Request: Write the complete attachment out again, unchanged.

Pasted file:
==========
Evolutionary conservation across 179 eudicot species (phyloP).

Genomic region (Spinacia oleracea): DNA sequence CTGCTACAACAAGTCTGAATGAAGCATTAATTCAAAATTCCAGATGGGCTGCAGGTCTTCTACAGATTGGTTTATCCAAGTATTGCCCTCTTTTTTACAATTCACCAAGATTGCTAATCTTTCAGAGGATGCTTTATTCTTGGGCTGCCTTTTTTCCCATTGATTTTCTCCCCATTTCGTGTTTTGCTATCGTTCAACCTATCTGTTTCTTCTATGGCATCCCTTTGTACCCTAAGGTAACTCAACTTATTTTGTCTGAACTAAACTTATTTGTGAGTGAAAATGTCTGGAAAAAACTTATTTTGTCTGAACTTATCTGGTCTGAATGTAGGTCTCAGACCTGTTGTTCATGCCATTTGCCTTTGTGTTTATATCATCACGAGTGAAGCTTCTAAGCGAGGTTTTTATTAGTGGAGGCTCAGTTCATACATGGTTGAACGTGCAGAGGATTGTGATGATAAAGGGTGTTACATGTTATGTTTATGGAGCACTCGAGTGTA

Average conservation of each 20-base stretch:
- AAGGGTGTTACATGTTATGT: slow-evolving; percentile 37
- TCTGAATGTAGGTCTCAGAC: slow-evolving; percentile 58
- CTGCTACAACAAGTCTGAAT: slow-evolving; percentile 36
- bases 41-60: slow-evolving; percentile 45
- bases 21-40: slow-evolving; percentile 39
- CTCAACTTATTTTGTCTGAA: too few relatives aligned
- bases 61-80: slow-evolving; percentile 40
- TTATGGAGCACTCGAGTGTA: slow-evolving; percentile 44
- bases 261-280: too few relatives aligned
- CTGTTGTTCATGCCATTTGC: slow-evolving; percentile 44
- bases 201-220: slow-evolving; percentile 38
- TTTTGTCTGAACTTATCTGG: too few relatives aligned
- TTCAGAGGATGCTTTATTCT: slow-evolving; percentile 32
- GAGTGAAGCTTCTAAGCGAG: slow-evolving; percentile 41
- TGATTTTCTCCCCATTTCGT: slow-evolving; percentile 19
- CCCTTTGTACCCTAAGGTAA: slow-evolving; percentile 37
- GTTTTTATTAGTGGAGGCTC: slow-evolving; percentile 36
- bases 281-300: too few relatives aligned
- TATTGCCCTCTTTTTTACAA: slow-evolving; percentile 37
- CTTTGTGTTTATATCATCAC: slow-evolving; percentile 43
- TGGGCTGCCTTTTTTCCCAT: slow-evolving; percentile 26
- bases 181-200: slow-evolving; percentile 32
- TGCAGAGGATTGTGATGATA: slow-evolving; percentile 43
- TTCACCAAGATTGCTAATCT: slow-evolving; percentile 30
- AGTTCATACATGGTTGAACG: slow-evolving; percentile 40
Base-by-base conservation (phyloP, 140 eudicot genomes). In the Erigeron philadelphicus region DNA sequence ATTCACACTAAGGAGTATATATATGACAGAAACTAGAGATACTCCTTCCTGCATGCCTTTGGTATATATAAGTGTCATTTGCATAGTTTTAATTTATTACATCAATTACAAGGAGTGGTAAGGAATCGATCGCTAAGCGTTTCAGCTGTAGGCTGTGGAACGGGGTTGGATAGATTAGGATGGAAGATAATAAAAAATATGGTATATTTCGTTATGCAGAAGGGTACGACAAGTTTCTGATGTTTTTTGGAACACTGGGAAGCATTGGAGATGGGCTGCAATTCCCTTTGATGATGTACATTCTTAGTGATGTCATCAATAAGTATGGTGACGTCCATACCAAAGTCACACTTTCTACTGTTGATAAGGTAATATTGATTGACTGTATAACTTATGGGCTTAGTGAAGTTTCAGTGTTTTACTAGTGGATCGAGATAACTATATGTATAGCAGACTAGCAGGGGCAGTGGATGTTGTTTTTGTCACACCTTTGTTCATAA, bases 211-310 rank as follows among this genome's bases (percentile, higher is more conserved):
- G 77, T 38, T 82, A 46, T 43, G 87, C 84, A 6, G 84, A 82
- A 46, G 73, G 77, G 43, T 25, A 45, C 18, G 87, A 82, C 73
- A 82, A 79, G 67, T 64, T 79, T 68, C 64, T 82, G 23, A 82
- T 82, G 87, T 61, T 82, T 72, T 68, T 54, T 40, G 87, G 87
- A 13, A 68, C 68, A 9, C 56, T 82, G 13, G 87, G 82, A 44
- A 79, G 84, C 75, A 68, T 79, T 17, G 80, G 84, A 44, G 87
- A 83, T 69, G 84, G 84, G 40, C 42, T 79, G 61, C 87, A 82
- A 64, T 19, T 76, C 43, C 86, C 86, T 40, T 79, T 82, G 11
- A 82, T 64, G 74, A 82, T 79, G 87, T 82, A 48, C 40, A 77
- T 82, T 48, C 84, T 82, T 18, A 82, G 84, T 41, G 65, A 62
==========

Evolutionary conservation across 179 eudicot species (phyloP).

Genomic region (Spinacia oleracea): DNA sequence CTGCTACAACAAGTCTGAATGAAGCATTAATTCAAAATTCCAGATGGGCTGCAGGTCTTCTACAGATTGGTTTATCCAAGTATTGCCCTCTTTTTTACAATTCACCAAGATTGCTAATCTTTCAGAGGATGCTTTATTCTTGGGCTGCCTTTTTTCCCATTGATTTTCTCCCCATTTCGTGTTTTGCTATCGTTCAACCTATCTGTTTCTTCTATGGCATCCCTTTGTACCCTAAGGTAACTCAACTTATTTTGTCTGAACTAAACTTATTTGTGAGTGAAAATGTCTGGAAAAAACTTATTTTGTCTGAACTTATCTGGTCTGAATGTAGGTCTCAGACCTGTTGTTCATGCCATTTGCCTTTGTGTTTATATCATCACGAGTGAAGCTTCTAAGCGAGGTTTTTATTAGTGGAGGCTCAGTTCATACATGGTTGAACGTGCAGAGGATTGTGATGATAAAGGGTGTTACATGTTATGTTTATGGAGCACTCGAGTGTA

Average conservation of each 20-base stretch:
- AAGGGTGTTACATGTTATGT: slow-evolving; percentile 37
- TCTGAATGTAGGTCTCAGAC: slow-evolving; percentile 58
- CTGCTACAACAAGTCTGAAT: slow-evolving; percentile 36
- bases 41-60: slow-evolving; percentile 45
- bases 21-40: slow-evolving; percentile 39
- CTCAACTTATTTTGTCTGAA: too few relatives aligned
- bases 61-80: slow-evolving; percentile 40
- TTATGGAGCACTCGAGTGTA: slow-evolving; percentile 44
- bases 261-280: too few relatives aligned
- CTGTTGTTCATGCCATTTGC: slow-evolving; percentile 44
- bases 201-220: slow-evolving; percentile 38
- TTTTGTCTGAACTTATCTGG: too few relatives aligned
- TTCAGAGGATGCTTTATTCT: slow-evolving; percentile 32
- GAGTGAAGCTTCTAAGCGAG: slow-evolving; percentile 41
- TGATTTTCTCCCCATTTCGT: slow-evolving; percentile 19
- CCCTTTGTACCCTAAGGTAA: slow-evolving; percentile 37
- GTTTTTATTAGTGGAGGCTC: slow-evolving; percentile 36
- bases 281-300: too few relatives aligned
- TATTGCCCTCTTTTTTACAA: slow-evolving; percentile 37
- CTTTGTGTTTATATCATCAC: slow-evolving; percentile 43
- TGGGCTGCCTTTTTTCCCAT: slow-evolving; percentile 26
- bases 181-200: slow-evolving; percentile 32
- TGCAGAGGATTGTGATGATA: slow-evolving; percentile 43
- TTCACCAAGATTGCTAATCT: slow-evolving; percentile 30
- AGTTCATACATGGTTGAACG: slow-evolving; percentile 40
Base-by-base conservation (phyloP, 140 eudicot genomes). In the Erigeron philadelphicus region DNA sequence ATTCACACTAAGGAGTATATATATGACAGAAACTAGAGATACTCCTTCCTGCATGCCTTTGGTATATATAAGTGTCATTTGCATAGTTTTAATTTATTACATCAATTACAAGGAGTGGTAAGGAATCGATCGCTAAGCGTTTCAGCTGTAGGCTGTGGAACGGGGTTGGATAGATTAGGATGGAAGATAATAAAAAATATGGTATATTTCGTTATGCAGAAGGGTACGACAAGTTTCTGATGTTTTTTGGAACACTGGGAAGCATTGGAGATGGGCTGCAATTCCCTTTGATGATGTACATTCTTAGTGATGTCATCAATAAGTATGGTGACGTCCATACCAAAGTCACACTTTCTACTGTTGATAAGGTAATATTGATTGACTGTATAACTTATGGGCTTAGTGAAGTTTCAGTGTTTTACTAGTGGATCGAGATAACTATATGTATAGCAGACTAGCAGGGGCAGTGGATGTTGTTTTTGTCACACCTTTGTTCATAA, bases 211-310 rank as follows among this genome's bases (percentile, higher is more conserved):
- G 77, T 38, T 82, A 46, T 43, G 87, C 84, A 6, G 84, A 82
- A 46, G 73, G 77, G 43, T 25, A 45, C 18, G 87, A 82, C 73
- A 82, A 79, G 67, T 64, T 79, T 68, C 64, T 82, G 23, A 82
- T 82, G 87, T 61, T 82, T 72, T 68, T 54, T 40, G 87, G 87
- A 13, A 68, C 68, A 9, C 56, T 82, G 13, G 87, G 82, A 44
- A 79, G 84, C 75, A 68, T 79, T 17, G 80, G 84, A 44, G 87
- A 83, T 69, G 84, G 84, G 40, C 42, T 79, G 61, C 87, A 82
- A 64, T 19, T 76, C 43, C 86, C 86, T 40, T 79, T 82, G 11
- A 82, T 64, G 74, A 82, T 79, G 87, T 82, A 48, C 40, A 77
- T 82, T 48, C 84, T 82, T 18, A 82, G 84, T 41, G 65, A 62